(289) To date, several efficient synthetic methodologies in terms of greener approaches for the preparation of β-substituted pyrroles have been developed. As can be seen in Scheme 2.6., a [4+2]-cycloaddition/ring contraction cascade reaction of arylnitroso and 1-boronodienes was successfully performed to achieve β-substituted pyrroles (Scheme 2.6.a.).51 β–Alkylation of pyrroles was used to introduce branched alkyls using alkynes or ketones by Lewis and Brønsted acid catalysis (Scheme 2.6.b.).52 Very recently, a transition metal catalyzed β-selective C–H arylation of pyrroles, either through initial borylation or directly, has successfully been performed to construct βsubstituted pyrroles (Scheme 2.6.c.).53 These reports encouraged us in the development of a general and efficient methodology to generate βsubstituted pyrroles.. Scheme 2.6. Alternative methodologies to achieve β–substituted N–aryl pyrroles.. Our research group has previously reported an atom efficient two-step procedure to achieve symmetrical pyrrolines (5) using palladium- and ruthenium-catalysis (Scheme 2.7.).44,54 The first step was the Pd[P(OPh)3]3catalyzed diallylation of aromatic amines (2) with 1 to generate symmetrical allylated amines (4). In a second step, Ru-catalyzed ring-closing metathesis yielded unsubstituted pyrrolines. Thereby, only water and ethylene were generated as by-products. However, the synthesis of unsymmetrical pyrrolines was not successful.. Scheme 2.7. Previously reported synthesis of non-substituted pyrrolines by Pdand Ru-catalysis.. We envisioned a general methodology to synthesize β-substituted pyrroles where the Pd-catalyzed mono- and diallylation of amines is followed by a two-step procedure where a Ru-catalyzed ring-closing metathesis 16.

(290) (RCM) and a Fe-catalyzed aromatization afford β-substituted pyrroles with linear and branched alkyl, benzyl, and aryl groups (Scheme 2.8).. Scheme 2.8. Synthesis of β-substituted pyrroles by Pd-, Ru-, and Fe-catalysts.. One challenge of this work was to selectively perform the monoallylation of an amine while minimizing the formation of undesired diallylated products. Another challenge was to control the second allylation step of the mono-allylated amine with a different allyl alcohol to obtain the unsymmetrical diallylated product, where the reversible reaction can result in undesired mixtures of symmetrical allylated amines.. 2.2.. Results and Discussion. 2.2.1.. Substrate Scope and Synthesis. Synthesis of allylic alcohols with alkyl or benzyl groups in β-position The Mannich reaction was used to introduce an ethylene moiety to the aldehydes (10) under acidic condition. The allylic aldehydes (11) were then reduced to obtain allylic alcohols (6) using sodium borohydride in methanol (Scheme 2.9.).. i: Me2NH·HCl, CH2O, 60 ⁰C, 4 h.; ii: NaBH4, MeOH, 0 ⁰C, 1 h. Scheme 2.9. General route to allylic alcohols with alkyl or benzyl groups in βposition.. Synthesis of allylic alcohols with an aryl group in β-position Phenyl acetic acids (12) were esterified to obtain benzyl esters (13). A Mannich-type reaction was used to prepare methyl 2-phenylacrylates (14) from the corresponding ester, followed by reduction using DIBAL-H to obtain allylic alcohols (6) (Scheme 2.10.).. 17.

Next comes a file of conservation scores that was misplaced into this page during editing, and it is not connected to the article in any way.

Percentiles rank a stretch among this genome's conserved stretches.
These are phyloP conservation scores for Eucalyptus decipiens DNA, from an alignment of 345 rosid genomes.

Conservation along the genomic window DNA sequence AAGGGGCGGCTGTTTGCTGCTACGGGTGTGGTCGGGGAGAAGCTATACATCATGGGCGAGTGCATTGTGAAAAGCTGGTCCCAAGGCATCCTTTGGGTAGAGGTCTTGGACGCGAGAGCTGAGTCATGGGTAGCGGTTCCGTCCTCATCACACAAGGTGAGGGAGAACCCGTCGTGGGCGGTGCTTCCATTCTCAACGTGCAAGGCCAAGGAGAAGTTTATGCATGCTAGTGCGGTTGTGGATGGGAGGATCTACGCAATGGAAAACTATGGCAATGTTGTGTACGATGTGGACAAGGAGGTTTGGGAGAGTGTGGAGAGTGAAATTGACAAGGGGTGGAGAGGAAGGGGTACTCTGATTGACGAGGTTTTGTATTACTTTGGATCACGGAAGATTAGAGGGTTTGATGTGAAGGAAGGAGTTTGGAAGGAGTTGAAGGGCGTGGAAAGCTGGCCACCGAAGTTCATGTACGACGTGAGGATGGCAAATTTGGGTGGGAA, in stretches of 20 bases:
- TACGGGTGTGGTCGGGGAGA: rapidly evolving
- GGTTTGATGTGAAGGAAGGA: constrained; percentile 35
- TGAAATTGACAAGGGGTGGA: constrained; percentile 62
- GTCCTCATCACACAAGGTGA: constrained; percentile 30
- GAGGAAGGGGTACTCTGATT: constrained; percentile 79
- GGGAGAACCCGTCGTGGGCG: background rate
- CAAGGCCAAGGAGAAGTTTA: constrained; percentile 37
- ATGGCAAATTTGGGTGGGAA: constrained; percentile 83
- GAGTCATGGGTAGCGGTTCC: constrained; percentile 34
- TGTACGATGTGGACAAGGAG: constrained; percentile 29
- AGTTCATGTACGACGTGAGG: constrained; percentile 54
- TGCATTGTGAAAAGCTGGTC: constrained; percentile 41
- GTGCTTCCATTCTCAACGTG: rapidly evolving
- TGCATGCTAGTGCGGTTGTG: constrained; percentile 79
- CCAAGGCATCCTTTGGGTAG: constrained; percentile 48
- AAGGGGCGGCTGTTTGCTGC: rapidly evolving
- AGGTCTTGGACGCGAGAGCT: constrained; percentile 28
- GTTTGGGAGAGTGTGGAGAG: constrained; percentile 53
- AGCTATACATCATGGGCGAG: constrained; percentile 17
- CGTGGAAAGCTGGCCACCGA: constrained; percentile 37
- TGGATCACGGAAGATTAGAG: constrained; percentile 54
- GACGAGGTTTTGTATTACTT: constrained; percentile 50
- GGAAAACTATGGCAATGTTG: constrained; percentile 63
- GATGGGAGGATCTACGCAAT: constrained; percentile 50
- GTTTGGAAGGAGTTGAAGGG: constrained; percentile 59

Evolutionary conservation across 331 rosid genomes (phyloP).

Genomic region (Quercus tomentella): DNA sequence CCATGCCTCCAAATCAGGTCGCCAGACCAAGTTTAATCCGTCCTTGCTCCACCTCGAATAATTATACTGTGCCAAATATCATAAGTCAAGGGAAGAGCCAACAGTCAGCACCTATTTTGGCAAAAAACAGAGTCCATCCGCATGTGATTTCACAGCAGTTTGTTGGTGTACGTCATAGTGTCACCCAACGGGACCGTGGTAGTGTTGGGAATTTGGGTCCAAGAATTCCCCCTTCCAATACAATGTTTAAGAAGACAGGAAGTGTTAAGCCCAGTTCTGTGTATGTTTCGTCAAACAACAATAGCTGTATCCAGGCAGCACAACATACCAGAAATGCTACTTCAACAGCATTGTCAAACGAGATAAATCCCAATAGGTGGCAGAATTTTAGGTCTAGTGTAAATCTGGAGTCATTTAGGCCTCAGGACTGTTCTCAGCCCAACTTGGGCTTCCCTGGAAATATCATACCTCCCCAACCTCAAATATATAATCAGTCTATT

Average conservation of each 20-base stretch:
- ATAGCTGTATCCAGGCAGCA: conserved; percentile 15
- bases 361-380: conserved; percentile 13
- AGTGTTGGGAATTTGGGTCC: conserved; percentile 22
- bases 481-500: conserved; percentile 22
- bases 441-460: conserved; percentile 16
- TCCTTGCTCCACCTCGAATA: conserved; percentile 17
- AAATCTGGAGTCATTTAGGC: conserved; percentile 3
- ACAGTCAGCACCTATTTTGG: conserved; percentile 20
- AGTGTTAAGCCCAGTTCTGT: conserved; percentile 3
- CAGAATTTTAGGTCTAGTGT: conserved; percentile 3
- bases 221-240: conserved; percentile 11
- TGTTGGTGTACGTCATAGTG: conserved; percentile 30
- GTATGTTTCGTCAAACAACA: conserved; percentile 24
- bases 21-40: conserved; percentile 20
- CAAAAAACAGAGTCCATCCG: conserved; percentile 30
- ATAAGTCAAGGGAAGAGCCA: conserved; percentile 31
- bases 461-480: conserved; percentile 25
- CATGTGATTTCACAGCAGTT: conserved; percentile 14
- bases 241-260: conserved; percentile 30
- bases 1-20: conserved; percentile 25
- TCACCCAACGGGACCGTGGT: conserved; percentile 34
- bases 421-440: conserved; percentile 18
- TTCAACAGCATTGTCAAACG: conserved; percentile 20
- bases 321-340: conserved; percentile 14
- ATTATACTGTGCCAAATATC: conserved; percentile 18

(291) i: H2SO4, MeOH, reflux, 12 h.; ii: TBAHS, CH2O, K2CO3, toluene, 80 ⁰C, 3 h.; iii: DIBAL-H, CH2Cl2, -78 ⁰C, 2 h. Scheme 2.10. General route to allyl alcohols with aryl groups in β-position.. 2.2.2.. Monoallylation of Amines by Allyl Alcohols. The catalyst precursor (Pd[P(OPh)3]3), was conveniently generated in-situ from Pd(dba)2 and P(OPh)3 prior to the reactions. Efficient and highly selective monoallylation of aromatic amines was achieved within 12 hours by employing an excess of the aniline (Table 2.1.). The reactivity of allylic alcohols with an aliphatic, benzylic, or aromatic group in the β-position was investigated. Allylic alcohols with linear or branched alkyl groups in the βposition were reacted with aniline to afford products 7a and 7b in very good yields (Entries 1 and 2). Allylic alcohol with a benzyl group in the β-position gave the corresponding allylated aniline in a good yield (Entry 3). Allylic alcohols bearing aryl groups, including aryl groups substituted in the paraposition, were subjected to the reaction (Entries 4–7). The monoallylation of aniline with an allylic alcohol with a phenyl group in the β-position generated product 7d in 85% yield (Entry 4). Substrates with different electronic properties were investigated. It was found that the reaction was tolerant to both electron-withdrawing and electron-donating groups on the aryl in the βposition of the allylic alcohol. The introduction of p-fluoro substituent on the aryl resulted in the formation of allylated product 7e in a very good yield (Entry 5). Monoallylation of aniline with an allylic alcohol with an electrondonating p-methoxy substituted aryl in the β-position generated product 7f in 78% yield (Entry 6). The allylic substrate containing the sterically bulky naphthyl group gave product 7g in very good yield (Entry 7). In addition to the electronic properties of allyl alcohols, the effect of anilines substituted in the para-position was investigated. To investigate this effect, allylic alcohol with the sterically demanding isopropyl group in the β-position was selected as the counterpart. The monoallyation of anilines was achieved to give products 7h and 7i in very good to excellent yields (Entries 8 and 9). Thereby, the monoallylation of aromatic amines has a wide scope in respect to the aromatic amine as well as the allylic alcohol. Moreover, benzylic, and ali18.